Nearly 30 years later as he commuted to the station’s Inglewood studios for his 10 a.m. time slot, McQ pondered what he’d say during the first on-air break. “Do you try to say something profound, or something smart or something spiritual? What do you say?” He opted for an invite. “The first word out of my mouth was, ‘I’ve seen the video. I know how you feel. I know you’re angry. But before you do something rash, call me. Let’s talk about it.’”
The phones lighted up, McQ recalled. “Call after call after call after call, it was basically the same fury, the same anger.”
Added Big Boy of the listener response to Floyd’s killing: “You saw outrage. You saw anger. You saw people that were ready to stand up and do something for whatever cause it was, and it wasn’t just about black and brown. This time it wasn’t people saying, ‘That doesn’t affect me.”
Historian Walker was listening. “For a person from a totally different generation than the young people who are his primary listeners, Big Boy is really speaking to the people you see in the protests, part of that multicultural, diverse swath of America.” Walker adds, “he has that ability to speak to Latinos, Asian Americans, whites, in this kind of California flow that we have.”
That’s one reason why Real 92.3 FM owner iHeartMedia hired Big Boy away from Power 106 in 2015, Walker said. It also proves how much value the stations place on its morning talent. His move prompted a lawsuit by Power 106’s then-owner Emmis Communcations. Big Boy’s contract with iHeartMedia is reportedly worth more than $3.5 million annually.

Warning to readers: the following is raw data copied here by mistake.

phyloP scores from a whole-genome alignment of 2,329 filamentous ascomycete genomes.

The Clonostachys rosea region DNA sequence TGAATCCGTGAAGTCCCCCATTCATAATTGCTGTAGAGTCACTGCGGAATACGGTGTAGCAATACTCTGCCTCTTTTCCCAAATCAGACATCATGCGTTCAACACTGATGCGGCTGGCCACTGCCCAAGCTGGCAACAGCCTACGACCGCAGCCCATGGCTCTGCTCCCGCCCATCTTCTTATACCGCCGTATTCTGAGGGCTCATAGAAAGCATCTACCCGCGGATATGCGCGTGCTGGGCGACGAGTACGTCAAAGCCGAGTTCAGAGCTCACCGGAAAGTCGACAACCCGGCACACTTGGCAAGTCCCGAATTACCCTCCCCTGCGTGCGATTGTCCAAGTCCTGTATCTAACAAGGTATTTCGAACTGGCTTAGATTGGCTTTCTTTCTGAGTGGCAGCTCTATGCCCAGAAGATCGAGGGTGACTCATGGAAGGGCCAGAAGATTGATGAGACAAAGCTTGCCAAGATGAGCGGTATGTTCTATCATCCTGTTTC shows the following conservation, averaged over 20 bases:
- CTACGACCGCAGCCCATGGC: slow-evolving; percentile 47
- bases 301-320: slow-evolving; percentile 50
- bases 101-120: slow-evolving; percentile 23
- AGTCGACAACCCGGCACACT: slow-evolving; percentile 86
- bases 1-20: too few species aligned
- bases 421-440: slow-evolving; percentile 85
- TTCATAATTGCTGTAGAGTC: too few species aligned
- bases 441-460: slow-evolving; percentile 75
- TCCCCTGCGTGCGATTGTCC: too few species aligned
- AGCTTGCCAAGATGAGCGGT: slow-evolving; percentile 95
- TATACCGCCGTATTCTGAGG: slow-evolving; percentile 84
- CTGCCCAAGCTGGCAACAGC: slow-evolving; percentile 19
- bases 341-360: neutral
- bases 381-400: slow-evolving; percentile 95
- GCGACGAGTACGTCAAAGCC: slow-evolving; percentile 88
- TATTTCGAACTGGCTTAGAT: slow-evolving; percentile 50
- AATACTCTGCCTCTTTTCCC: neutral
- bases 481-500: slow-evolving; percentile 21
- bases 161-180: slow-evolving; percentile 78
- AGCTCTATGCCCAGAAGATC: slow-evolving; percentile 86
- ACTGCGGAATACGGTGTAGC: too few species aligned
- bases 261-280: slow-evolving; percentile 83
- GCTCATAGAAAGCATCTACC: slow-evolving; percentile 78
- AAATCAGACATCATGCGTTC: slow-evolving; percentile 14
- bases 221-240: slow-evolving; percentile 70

For his part, Cannon, who just celebrated his first anniversary as Power 106’s morning host — a slot occupied until 2015 by Big Boy —has continually opened the phone lines and invited listeners “to protest live on air.” He’s talked with policemen and their spouses, disenfranchised voters, incarcerated men. During an interview with Gov. Gavin Newsom, Cannon, who recently earned a criminology degree from Howard University, said he had “lost all faith and hope in law enforcement.” In response, Newsom acknowledged the legitimacy of Cannon’s cynicism and pledged to do better.
Asked whether he was satisfied with that response, Cannon said that “from his position as an outstanding politician, I was. One thing I cannot negate about our governor is his ability to present his platform and his rhetoric in a very buttoned-up and smooth manner.” Added Cannon, “He took blame where he needed to take blame, and he said to hold him accountable.”
Cannon said many of his peers were stumped when he decided a half-decade ago to get a degree in criminology. Already a noted actor, comedian and host, the San Diego native earned mainstream attention during an eight-season run as host of NBC’s “America’s Got Talent,” as well as for his since-ended marriage to Mariah Carey. Cannon currently hosts “The Masked Singer” on Fox. As his TV career has flourished, Cannon has become an on-the-ground activist in Black communities.
“I didn’t want to be another so-called entertainer or celebrity having an opinion about something that I hadn’t thoroughly studied,” he said of his degree. “The only way to make change in the system is to know the system from within.” Cannon did ride-alongs with law enforcement and sat down with prison guards, so that “I could speak intelligently on the issues and understand why certain laws are created, and why we uphold certain laws.”